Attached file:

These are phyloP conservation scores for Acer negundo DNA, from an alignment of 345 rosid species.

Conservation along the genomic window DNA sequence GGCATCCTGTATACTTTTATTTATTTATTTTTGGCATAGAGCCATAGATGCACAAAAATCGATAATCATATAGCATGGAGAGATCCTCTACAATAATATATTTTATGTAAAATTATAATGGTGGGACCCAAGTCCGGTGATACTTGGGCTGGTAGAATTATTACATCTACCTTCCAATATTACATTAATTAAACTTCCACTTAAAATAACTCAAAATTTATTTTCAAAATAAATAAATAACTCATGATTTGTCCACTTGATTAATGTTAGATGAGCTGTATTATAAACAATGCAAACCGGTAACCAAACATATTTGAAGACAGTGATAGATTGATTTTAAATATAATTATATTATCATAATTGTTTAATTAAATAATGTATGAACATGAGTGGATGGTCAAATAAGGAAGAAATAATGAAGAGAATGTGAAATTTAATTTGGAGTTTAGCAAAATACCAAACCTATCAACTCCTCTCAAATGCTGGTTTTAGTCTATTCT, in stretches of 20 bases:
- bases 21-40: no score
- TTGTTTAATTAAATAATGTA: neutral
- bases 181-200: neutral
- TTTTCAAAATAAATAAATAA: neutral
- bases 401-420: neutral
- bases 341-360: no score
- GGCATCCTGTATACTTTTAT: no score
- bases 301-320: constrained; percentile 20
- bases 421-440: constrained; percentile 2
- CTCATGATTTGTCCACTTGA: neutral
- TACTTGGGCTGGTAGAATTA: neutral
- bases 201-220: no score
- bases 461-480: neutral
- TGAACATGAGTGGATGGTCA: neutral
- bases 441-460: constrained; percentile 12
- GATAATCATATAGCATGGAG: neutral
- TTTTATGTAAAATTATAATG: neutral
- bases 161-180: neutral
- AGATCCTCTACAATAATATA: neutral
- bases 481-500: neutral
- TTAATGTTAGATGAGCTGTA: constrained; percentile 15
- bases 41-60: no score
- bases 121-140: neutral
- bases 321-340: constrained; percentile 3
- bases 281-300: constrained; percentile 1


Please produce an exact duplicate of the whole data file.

These are phyloP conservation scores for Acer negundo DNA, from an alignment of 345 rosid species.

Conservation along the genomic window DNA sequence GGCATCCTGTATACTTTTATTTATTTATTTTTGGCATAGAGCCATAGATGCACAAAAATCGATAATCATATAGCATGGAGAGATCCTCTACAATAATATATTTTATGTAAAATTATAATGGTGGGACCCAAGTCCGGTGATACTTGGGCTGGTAGAATTATTACATCTACCTTCCAATATTACATTAATTAAACTTCCACTTAAAATAACTCAAAATTTATTTTCAAAATAAATAAATAACTCATGATTTGTCCACTTGATTAATGTTAGATGAGCTGTATTATAAACAATGCAAACCGGTAACCAAACATATTTGAAGACAGTGATAGATTGATTTTAAATATAATTATATTATCATAATTGTTTAATTAAATAATGTATGAACATGAGTGGATGGTCAAATAAGGAAGAAATAATGAAGAGAATGTGAAATTTAATTTGGAGTTTAGCAAAATACCAAACCTATCAACTCCTCTCAAATGCTGGTTTTAGTCTATTCT, in stretches of 20 bases:
- bases 21-40: no score
- TTGTTTAATTAAATAATGTA: neutral
- bases 181-200: neutral
- TTTTCAAAATAAATAAATAA: neutral
- bases 401-420: neutral
- bases 341-360: no score
- GGCATCCTGTATACTTTTAT: no score
- bases 301-320: constrained; percentile 20
- bases 421-440: constrained; percentile 2
- CTCATGATTTGTCCACTTGA: neutral
- TACTTGGGCTGGTAGAATTA: neutral
- bases 201-220: no score
- bases 461-480: neutral
- TGAACATGAGTGGATGGTCA: neutral
- bases 441-460: constrained; percentile 12
- GATAATCATATAGCATGGAG: neutral
- TTTTATGTAAAATTATAATG: neutral
- bases 161-180: neutral
- AGATCCTCTACAATAATATA: neutral
- bases 481-500: neutral
- TTAATGTTAGATGAGCTGTA: constrained; percentile 15
- bases 41-60: no score
- bases 121-140: neutral
- bases 321-340: constrained; percentile 3
- bases 281-300: constrained; percentile 1